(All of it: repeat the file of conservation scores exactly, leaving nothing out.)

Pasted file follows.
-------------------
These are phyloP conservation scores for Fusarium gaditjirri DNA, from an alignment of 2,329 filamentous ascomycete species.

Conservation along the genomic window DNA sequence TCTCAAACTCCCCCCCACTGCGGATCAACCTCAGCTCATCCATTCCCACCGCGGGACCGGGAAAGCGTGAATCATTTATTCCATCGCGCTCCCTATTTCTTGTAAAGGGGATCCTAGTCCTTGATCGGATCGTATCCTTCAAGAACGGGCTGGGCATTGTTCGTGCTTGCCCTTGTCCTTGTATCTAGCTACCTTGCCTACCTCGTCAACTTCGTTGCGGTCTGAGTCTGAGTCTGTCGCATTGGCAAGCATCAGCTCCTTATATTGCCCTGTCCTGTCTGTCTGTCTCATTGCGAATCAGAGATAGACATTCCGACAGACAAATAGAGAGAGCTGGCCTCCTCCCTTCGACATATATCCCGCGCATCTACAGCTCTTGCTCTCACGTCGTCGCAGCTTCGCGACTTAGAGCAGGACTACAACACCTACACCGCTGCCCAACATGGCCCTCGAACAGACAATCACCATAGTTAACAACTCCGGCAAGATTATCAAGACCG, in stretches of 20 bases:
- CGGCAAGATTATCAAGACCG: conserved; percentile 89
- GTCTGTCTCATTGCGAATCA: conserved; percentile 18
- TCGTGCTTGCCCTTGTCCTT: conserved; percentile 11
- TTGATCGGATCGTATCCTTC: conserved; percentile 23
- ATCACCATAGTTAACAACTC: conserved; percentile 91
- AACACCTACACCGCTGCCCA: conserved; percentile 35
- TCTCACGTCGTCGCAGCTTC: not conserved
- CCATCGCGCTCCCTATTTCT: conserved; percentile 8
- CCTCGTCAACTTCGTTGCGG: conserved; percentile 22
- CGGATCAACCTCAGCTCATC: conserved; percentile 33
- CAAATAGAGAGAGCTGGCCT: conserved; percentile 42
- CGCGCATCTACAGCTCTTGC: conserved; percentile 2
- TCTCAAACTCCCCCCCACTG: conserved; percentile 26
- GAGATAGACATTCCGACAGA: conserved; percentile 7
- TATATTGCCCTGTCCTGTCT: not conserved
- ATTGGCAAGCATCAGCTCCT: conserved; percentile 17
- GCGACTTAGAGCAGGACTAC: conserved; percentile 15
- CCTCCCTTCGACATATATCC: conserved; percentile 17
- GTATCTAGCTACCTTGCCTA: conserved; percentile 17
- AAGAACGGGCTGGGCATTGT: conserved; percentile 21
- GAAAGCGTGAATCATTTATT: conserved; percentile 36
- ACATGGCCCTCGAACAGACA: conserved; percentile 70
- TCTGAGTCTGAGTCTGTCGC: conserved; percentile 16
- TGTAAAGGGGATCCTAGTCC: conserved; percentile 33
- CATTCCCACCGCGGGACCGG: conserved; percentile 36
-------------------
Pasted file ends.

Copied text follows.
These are phyloP conservation scores for Fusarium gaditjirri DNA, from an alignment of 2,329 filamentous ascomycete species.

Conservation along the genomic window DNA sequence TCTCAAACTCCCCCCCACTGCGGATCAACCTCAGCTCATCCATTCCCACCGCGGGACCGGGAAAGCGTGAATCATTTATTCCATCGCGCTCCCTATTTCTTGTAAAGGGGATCCTAGTCCTTGATCGGATCGTATCCTTCAAGAACGGGCTGGGCATTGTTCGTGCTTGCCCTTGTCCTTGTATCTAGCTACCTTGCCTACCTCGTCAACTTCGTTGCGGTCTGAGTCTGAGTCTGTCGCATTGGCAAGCATCAGCTCCTTATATTGCCCTGTCCTGTCTGTCTGTCTCATTGCGAATCAGAGATAGACATTCCGACAGACAAATAGAGAGAGCTGGCCTCCTCCCTTCGACATATATCCCGCGCATCTACAGCTCTTGCTCTCACGTCGTCGCAGCTTCGCGACTTAGAGCAGGACTACAACACCTACACCGCTGCCCAACATGGCCCTCGAACAGACAATCACCATAGTTAACAACTCCGGCAAGATTATCAAGACCG, in stretches of 20 bases:
- CGGCAAGATTATCAAGACCG: conserved; percentile 89
- GTCTGTCTCATTGCGAATCA: conserved; percentile 18
- TCGTGCTTGCCCTTGTCCTT: conserved; percentile 11
- TTGATCGGATCGTATCCTTC: conserved; percentile 23
- ATCACCATAGTTAACAACTC: conserved; percentile 91
- AACACCTACACCGCTGCCCA: conserved; percentile 35
- TCTCACGTCGTCGCAGCTTC: not conserved
- CCATCGCGCTCCCTATTTCT: conserved; percentile 8
- CCTCGTCAACTTCGTTGCGG: conserved; percentile 22
- CGGATCAACCTCAGCTCATC: conserved; percentile 33
- CAAATAGAGAGAGCTGGCCT: conserved; percentile 42
- CGCGCATCTACAGCTCTTGC: conserved; percentile 2
- TCTCAAACTCCCCCCCACTG: conserved; percentile 26
- GAGATAGACATTCCGACAGA: conserved; percentile 7
- TATATTGCCCTGTCCTGTCT: not conserved
- ATTGGCAAGCATCAGCTCCT: conserved; percentile 17
- GCGACTTAGAGCAGGACTAC: conserved; percentile 15
- CCTCCCTTCGACATATATCC: conserved; percentile 17
- GTATCTAGCTACCTTGCCTA: conserved; percentile 17
- AAGAACGGGCTGGGCATTGT: conserved; percentile 21
- GAAAGCGTGAATCATTTATT: conserved; percentile 36
- ACATGGCCCTCGAACAGACA: conserved; percentile 70
- TCTGAGTCTGAGTCTGTCGC: conserved; percentile 16
- TGTAAAGGGGATCCTAGTCC: conserved; percentile 33
- CATTCCCACCGCGGGACCGG: conserved; percentile 36